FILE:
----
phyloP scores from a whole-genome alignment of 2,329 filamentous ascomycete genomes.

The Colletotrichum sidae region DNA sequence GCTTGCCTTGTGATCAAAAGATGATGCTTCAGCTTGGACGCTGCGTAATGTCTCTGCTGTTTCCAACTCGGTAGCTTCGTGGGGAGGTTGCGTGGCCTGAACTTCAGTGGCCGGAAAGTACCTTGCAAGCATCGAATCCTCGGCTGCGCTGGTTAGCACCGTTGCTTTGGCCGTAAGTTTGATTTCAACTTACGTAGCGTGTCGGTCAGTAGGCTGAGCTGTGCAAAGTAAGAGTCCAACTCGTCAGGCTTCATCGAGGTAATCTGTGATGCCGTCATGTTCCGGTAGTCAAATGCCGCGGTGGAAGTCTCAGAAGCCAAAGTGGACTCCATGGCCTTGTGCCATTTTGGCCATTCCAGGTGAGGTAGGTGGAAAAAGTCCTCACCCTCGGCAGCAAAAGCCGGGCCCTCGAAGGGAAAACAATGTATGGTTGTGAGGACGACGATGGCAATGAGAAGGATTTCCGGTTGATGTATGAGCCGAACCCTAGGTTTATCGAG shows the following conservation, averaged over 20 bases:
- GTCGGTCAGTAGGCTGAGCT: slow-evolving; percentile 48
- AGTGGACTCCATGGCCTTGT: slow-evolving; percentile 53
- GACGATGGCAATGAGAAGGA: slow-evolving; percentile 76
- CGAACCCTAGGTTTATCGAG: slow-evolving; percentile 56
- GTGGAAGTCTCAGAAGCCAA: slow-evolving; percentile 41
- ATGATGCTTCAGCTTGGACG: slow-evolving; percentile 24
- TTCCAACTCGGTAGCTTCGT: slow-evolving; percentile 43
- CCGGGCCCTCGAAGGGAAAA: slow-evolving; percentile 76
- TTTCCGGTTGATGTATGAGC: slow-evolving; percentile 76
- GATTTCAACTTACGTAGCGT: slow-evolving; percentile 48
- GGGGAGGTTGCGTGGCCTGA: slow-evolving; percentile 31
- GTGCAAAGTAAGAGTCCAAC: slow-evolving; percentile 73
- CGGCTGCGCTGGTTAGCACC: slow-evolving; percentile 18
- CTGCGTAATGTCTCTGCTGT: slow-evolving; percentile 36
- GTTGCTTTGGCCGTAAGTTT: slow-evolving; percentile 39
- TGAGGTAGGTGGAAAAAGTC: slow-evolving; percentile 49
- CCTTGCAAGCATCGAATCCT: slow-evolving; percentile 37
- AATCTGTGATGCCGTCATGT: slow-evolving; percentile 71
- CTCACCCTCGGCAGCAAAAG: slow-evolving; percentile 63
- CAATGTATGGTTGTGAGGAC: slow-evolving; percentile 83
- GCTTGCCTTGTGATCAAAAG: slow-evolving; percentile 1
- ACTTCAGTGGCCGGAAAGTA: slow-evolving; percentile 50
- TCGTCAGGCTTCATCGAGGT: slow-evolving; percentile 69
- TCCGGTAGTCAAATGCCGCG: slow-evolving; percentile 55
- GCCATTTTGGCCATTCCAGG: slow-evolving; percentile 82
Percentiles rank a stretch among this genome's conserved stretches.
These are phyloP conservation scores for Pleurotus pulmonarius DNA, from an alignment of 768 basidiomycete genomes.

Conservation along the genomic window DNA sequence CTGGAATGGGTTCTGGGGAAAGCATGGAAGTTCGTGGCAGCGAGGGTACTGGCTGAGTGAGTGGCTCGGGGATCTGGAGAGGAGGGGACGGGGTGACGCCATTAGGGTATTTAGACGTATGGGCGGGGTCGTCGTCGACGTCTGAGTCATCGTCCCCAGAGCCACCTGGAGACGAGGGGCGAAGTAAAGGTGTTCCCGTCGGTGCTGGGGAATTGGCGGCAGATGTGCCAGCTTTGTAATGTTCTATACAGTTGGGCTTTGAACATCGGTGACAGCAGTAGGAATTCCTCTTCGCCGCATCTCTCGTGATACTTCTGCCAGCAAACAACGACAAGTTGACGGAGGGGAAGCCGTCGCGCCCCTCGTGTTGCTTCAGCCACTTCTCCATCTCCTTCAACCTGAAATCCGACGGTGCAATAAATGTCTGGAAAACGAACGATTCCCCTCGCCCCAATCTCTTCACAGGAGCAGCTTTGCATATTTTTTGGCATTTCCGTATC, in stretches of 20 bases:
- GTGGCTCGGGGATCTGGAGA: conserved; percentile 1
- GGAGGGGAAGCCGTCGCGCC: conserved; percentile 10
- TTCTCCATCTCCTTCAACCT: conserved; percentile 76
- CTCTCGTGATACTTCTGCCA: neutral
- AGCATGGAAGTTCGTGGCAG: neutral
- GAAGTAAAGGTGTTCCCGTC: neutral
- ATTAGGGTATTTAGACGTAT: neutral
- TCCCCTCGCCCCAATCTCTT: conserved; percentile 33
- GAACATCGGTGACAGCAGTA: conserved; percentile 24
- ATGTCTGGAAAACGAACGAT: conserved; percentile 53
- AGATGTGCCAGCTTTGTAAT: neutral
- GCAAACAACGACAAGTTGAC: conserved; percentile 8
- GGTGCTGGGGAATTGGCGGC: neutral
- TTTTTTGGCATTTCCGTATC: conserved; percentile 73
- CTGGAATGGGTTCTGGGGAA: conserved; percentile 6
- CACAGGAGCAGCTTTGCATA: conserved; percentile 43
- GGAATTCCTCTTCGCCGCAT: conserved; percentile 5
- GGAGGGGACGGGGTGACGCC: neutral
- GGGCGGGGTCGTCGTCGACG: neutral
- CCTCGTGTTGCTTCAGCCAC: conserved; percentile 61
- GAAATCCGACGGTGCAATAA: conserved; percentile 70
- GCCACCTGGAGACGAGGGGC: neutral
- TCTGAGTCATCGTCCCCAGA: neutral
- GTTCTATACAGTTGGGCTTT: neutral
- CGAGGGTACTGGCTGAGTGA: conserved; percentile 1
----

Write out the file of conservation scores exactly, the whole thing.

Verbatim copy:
phyloP scores from a whole-genome alignment of 2,329 filamentous ascomycete genomes.

The Colletotrichum sidae region DNA sequence GCTTGCCTTGTGATCAAAAGATGATGCTTCAGCTTGGACGCTGCGTAATGTCTCTGCTGTTTCCAACTCGGTAGCTTCGTGGGGAGGTTGCGTGGCCTGAACTTCAGTGGCCGGAAAGTACCTTGCAAGCATCGAATCCTCGGCTGCGCTGGTTAGCACCGTTGCTTTGGCCGTAAGTTTGATTTCAACTTACGTAGCGTGTCGGTCAGTAGGCTGAGCTGTGCAAAGTAAGAGTCCAACTCGTCAGGCTTCATCGAGGTAATCTGTGATGCCGTCATGTTCCGGTAGTCAAATGCCGCGGTGGAAGTCTCAGAAGCCAAAGTGGACTCCATGGCCTTGTGCCATTTTGGCCATTCCAGGTGAGGTAGGTGGAAAAAGTCCTCACCCTCGGCAGCAAAAGCCGGGCCCTCGAAGGGAAAACAATGTATGGTTGTGAGGACGACGATGGCAATGAGAAGGATTTCCGGTTGATGTATGAGCCGAACCCTAGGTTTATCGAG shows the following conservation, averaged over 20 bases:
- GTCGGTCAGTAGGCTGAGCT: slow-evolving; percentile 48
- AGTGGACTCCATGGCCTTGT: slow-evolving; percentile 53
- GACGATGGCAATGAGAAGGA: slow-evolving; percentile 76
- CGAACCCTAGGTTTATCGAG: slow-evolving; percentile 56
- GTGGAAGTCTCAGAAGCCAA: slow-evolving; percentile 41
- ATGATGCTTCAGCTTGGACG: slow-evolving; percentile 24
- TTCCAACTCGGTAGCTTCGT: slow-evolving; percentile 43
- CCGGGCCCTCGAAGGGAAAA: slow-evolving; percentile 76
- TTTCCGGTTGATGTATGAGC: slow-evolving; percentile 76
- GATTTCAACTTACGTAGCGT: slow-evolving; percentile 48
- GGGGAGGTTGCGTGGCCTGA: slow-evolving; percentile 31
- GTGCAAAGTAAGAGTCCAAC: slow-evolving; percentile 73
- CGGCTGCGCTGGTTAGCACC: slow-evolving; percentile 18
- CTGCGTAATGTCTCTGCTGT: slow-evolving; percentile 36
- GTTGCTTTGGCCGTAAGTTT: slow-evolving; percentile 39
- TGAGGTAGGTGGAAAAAGTC: slow-evolving; percentile 49
- CCTTGCAAGCATCGAATCCT: slow-evolving; percentile 37
- AATCTGTGATGCCGTCATGT: slow-evolving; percentile 71
- CTCACCCTCGGCAGCAAAAG: slow-evolving; percentile 63
- CAATGTATGGTTGTGAGGAC: slow-evolving; percentile 83
- GCTTGCCTTGTGATCAAAAG: slow-evolving; percentile 1
- ACTTCAGTGGCCGGAAAGTA: slow-evolving; percentile 50
- TCGTCAGGCTTCATCGAGGT: slow-evolving; percentile 69
- TCCGGTAGTCAAATGCCGCG: slow-evolving; percentile 55
- GCCATTTTGGCCATTCCAGG: slow-evolving; percentile 82
Percentiles rank a stretch among this genome's conserved stretches.
These are phyloP conservation scores for Pleurotus pulmonarius DNA, from an alignment of 768 basidiomycete genomes.

Conservation along the genomic window DNA sequence CTGGAATGGGTTCTGGGGAAAGCATGGAAGTTCGTGGCAGCGAGGGTACTGGCTGAGTGAGTGGCTCGGGGATCTGGAGAGGAGGGGACGGGGTGACGCCATTAGGGTATTTAGACGTATGGGCGGGGTCGTCGTCGACGTCTGAGTCATCGTCCCCAGAGCCACCTGGAGACGAGGGGCGAAGTAAAGGTGTTCCCGTCGGTGCTGGGGAATTGGCGGCAGATGTGCCAGCTTTGTAATGTTCTATACAGTTGGGCTTTGAACATCGGTGACAGCAGTAGGAATTCCTCTTCGCCGCATCTCTCGTGATACTTCTGCCAGCAAACAACGACAAGTTGACGGAGGGGAAGCCGTCGCGCCCCTCGTGTTGCTTCAGCCACTTCTCCATCTCCTTCAACCTGAAATCCGACGGTGCAATAAATGTCTGGAAAACGAACGATTCCCCTCGCCCCAATCTCTTCACAGGAGCAGCTTTGCATATTTTTTGGCATTTCCGTATC, in stretches of 20 bases:
- GTGGCTCGGGGATCTGGAGA: conserved; percentile 1
- GGAGGGGAAGCCGTCGCGCC: conserved; percentile 10
- TTCTCCATCTCCTTCAACCT: conserved; percentile 76
- CTCTCGTGATACTTCTGCCA: neutral
- AGCATGGAAGTTCGTGGCAG: neutral
- GAAGTAAAGGTGTTCCCGTC: neutral
- ATTAGGGTATTTAGACGTAT: neutral
- TCCCCTCGCCCCAATCTCTT: conserved; percentile 33
- GAACATCGGTGACAGCAGTA: conserved; percentile 24
- ATGTCTGGAAAACGAACGAT: conserved; percentile 53
- AGATGTGCCAGCTTTGTAAT: neutral
- GCAAACAACGACAAGTTGAC: conserved; percentile 8
- GGTGCTGGGGAATTGGCGGC: neutral
- TTTTTTGGCATTTCCGTATC: conserved; percentile 73
- CTGGAATGGGTTCTGGGGAA: conserved; percentile 6
- CACAGGAGCAGCTTTGCATA: conserved; percentile 43
- GGAATTCCTCTTCGCCGCAT: conserved; percentile 5
- GGAGGGGACGGGGTGACGCC: neutral
- GGGCGGGGTCGTCGTCGACG: neutral
- CCTCGTGTTGCTTCAGCCAC: conserved; percentile 61
- GAAATCCGACGGTGCAATAA: conserved; percentile 70
- GCCACCTGGAGACGAGGGGC: neutral
- TCTGAGTCATCGTCCCCAGA: neutral
- GTTCTATACAGTTGGGCTTT: neutral
- CGAGGGTACTGGCTGAGTGA: conserved; percentile 1